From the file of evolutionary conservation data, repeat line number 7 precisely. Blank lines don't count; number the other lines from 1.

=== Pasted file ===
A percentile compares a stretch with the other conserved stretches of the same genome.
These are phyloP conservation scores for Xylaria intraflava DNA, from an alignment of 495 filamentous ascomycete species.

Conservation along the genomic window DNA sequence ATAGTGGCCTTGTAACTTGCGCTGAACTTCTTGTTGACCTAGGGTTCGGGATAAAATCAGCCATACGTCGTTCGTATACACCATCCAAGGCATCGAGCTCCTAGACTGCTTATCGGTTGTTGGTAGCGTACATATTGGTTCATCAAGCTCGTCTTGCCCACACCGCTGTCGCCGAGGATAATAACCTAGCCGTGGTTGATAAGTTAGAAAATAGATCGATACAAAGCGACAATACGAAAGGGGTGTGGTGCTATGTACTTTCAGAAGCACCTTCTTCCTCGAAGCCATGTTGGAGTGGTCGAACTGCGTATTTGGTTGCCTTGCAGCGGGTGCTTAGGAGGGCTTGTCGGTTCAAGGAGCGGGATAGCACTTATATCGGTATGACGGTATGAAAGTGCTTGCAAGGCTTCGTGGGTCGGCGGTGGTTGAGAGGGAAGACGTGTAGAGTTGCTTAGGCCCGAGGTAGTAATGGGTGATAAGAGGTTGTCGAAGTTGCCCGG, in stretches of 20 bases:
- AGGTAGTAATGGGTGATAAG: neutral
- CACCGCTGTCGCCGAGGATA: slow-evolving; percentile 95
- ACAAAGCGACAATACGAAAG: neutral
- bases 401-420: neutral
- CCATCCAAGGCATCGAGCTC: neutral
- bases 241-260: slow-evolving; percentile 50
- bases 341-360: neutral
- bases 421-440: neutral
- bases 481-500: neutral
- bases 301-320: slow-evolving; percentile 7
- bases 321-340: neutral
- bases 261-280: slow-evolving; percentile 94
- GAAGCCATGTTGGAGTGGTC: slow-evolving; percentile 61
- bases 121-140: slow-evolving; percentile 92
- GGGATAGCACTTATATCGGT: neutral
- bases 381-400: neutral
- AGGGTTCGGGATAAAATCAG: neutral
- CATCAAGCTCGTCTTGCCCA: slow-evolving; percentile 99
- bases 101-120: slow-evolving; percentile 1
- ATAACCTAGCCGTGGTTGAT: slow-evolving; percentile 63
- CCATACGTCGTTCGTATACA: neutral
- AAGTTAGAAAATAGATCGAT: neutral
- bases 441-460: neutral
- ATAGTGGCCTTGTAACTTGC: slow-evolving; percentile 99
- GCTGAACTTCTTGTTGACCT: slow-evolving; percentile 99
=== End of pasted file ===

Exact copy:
- bases 401-420: neutral